Acceptly Applies Gamification & Intelligence to the College Application Process
Even if it’s been decades since you lived through the college application process, you likely still can remember the stress of what classes to take, what extra curricular activities to participate in, when to start the application process, how to approach people to write letters of recommendation, and of course, how to create the perfect essay and personal statement. Parents and students should rejoice with the advent of college application support tools like Acceptly.
Acceptly provides step-by-step challenges to guide students through the process. The guidance isn’t just about completing college applications and meeting deadlines (though the calendar is a wonderful resource). Acceptly also includes broader preparation guidance in terms of courses to take, activities to consider, how to think about which colleges to apply to, tracking down financial aid, writing thank-you notes, and even how to inform a school when you’re turning them down.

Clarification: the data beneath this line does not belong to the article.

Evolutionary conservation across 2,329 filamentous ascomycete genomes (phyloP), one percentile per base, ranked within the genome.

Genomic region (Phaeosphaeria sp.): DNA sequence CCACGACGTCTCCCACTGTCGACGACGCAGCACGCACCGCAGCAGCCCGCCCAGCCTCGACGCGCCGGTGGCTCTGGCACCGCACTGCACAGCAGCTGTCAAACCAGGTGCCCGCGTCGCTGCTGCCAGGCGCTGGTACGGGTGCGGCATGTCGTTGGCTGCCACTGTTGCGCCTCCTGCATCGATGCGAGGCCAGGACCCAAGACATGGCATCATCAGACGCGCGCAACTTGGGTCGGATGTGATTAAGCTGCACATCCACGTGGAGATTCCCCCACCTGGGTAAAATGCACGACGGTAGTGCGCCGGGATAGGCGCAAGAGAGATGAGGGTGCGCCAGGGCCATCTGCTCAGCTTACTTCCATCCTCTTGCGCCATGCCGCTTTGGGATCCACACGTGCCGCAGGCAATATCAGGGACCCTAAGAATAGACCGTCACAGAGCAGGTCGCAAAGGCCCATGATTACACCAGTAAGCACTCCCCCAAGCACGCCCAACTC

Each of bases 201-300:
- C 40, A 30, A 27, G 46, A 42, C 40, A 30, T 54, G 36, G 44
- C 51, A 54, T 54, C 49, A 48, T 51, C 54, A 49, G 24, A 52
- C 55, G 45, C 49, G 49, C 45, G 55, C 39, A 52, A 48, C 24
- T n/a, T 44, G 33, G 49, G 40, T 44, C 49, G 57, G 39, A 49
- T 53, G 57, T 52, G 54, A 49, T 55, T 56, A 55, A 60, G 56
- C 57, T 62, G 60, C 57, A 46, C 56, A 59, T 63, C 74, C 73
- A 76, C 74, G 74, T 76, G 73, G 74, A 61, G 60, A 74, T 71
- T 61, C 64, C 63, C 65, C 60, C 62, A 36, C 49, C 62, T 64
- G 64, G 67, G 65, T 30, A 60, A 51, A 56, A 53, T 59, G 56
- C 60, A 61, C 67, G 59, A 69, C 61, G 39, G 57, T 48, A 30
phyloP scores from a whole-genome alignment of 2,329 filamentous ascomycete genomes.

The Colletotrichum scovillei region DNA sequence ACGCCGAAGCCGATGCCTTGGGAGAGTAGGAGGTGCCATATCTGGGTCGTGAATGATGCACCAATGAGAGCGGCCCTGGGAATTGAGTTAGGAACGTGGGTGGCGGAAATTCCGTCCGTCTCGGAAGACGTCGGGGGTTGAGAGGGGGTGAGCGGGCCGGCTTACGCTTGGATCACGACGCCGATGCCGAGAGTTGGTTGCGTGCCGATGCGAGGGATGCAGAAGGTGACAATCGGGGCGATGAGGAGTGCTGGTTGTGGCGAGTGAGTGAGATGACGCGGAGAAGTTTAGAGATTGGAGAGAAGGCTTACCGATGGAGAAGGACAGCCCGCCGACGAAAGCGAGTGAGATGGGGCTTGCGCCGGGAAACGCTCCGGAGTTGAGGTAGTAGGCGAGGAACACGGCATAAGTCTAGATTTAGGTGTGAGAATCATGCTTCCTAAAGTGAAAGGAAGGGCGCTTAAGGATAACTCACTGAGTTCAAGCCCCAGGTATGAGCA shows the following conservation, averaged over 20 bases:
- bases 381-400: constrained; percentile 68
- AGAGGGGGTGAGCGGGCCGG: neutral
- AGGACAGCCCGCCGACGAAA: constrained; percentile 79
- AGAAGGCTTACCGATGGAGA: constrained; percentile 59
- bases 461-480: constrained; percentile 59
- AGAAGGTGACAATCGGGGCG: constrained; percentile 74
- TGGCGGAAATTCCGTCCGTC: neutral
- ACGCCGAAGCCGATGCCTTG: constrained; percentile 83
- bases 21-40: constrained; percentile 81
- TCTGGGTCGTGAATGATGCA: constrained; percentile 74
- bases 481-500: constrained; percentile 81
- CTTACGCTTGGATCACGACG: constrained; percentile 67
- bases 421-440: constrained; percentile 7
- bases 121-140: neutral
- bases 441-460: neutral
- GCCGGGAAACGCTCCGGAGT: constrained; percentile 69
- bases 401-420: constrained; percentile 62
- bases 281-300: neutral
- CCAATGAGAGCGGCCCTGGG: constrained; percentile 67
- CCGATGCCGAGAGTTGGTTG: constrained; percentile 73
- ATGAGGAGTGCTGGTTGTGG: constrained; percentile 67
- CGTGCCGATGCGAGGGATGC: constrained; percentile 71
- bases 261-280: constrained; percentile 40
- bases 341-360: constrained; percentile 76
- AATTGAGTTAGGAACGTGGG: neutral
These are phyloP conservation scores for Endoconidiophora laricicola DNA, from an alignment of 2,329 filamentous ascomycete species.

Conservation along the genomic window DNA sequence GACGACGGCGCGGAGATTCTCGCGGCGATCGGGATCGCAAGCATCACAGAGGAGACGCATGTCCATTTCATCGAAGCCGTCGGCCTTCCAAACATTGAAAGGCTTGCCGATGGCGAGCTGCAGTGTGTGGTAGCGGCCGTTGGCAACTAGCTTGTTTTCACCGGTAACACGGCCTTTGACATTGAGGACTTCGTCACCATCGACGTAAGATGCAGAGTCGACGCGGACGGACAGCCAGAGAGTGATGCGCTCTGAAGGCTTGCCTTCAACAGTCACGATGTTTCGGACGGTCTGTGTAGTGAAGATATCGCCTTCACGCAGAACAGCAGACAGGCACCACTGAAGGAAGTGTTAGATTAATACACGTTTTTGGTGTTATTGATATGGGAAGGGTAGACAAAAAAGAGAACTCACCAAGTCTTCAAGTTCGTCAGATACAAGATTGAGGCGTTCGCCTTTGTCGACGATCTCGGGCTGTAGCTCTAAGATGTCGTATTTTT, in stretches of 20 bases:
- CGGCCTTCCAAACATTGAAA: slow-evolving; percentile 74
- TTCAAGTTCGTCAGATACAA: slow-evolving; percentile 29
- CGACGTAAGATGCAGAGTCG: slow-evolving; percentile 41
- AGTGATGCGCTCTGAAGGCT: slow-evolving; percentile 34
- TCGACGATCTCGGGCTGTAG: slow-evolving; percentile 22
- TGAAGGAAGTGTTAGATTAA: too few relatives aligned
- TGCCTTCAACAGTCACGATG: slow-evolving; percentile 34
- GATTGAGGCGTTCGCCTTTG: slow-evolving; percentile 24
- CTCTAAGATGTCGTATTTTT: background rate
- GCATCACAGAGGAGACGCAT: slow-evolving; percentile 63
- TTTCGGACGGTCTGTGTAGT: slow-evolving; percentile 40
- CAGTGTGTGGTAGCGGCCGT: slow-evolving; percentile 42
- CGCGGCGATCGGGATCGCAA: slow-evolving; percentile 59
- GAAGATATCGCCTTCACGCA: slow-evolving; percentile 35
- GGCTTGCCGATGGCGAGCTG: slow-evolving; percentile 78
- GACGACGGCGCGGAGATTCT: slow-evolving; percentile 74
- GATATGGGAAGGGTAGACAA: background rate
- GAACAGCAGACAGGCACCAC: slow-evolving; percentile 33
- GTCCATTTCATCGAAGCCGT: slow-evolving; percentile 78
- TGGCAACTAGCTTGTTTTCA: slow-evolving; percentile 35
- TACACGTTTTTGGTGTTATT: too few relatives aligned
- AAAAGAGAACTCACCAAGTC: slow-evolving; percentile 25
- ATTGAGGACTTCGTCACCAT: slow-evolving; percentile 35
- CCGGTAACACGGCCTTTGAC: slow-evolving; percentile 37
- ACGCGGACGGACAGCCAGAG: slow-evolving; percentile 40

I signed-up, started the process and am proud to report that I have already accumulated 130 points, completed seven challenges, and acquired three badges! I’ll admit that I did not broadcast that information to my Facebook friends, but I could have. Besides bragging rights, these updates are a way to keep the college application process on the radar of busy high school students. Think of the power if a student's friends are all working on applications at the same time. There is benefit in sharing the pain and the strategies for dealing with that pain.
I did wonder about the gamification angle. I asked Kathryn Favaro, Acceptly community director, how we can help students avoid seeing the number of applications or acceptance letters as another set of badges or points to acquire. Students already are ratcheting-up the number of applications — increasing the strain on them, their application budgets, and the schools who have to manage increasing numbers of applications. I wondered that if we get students into game mode as part of the application process, how can we keep it from carrying over to the end result?Continued on the next page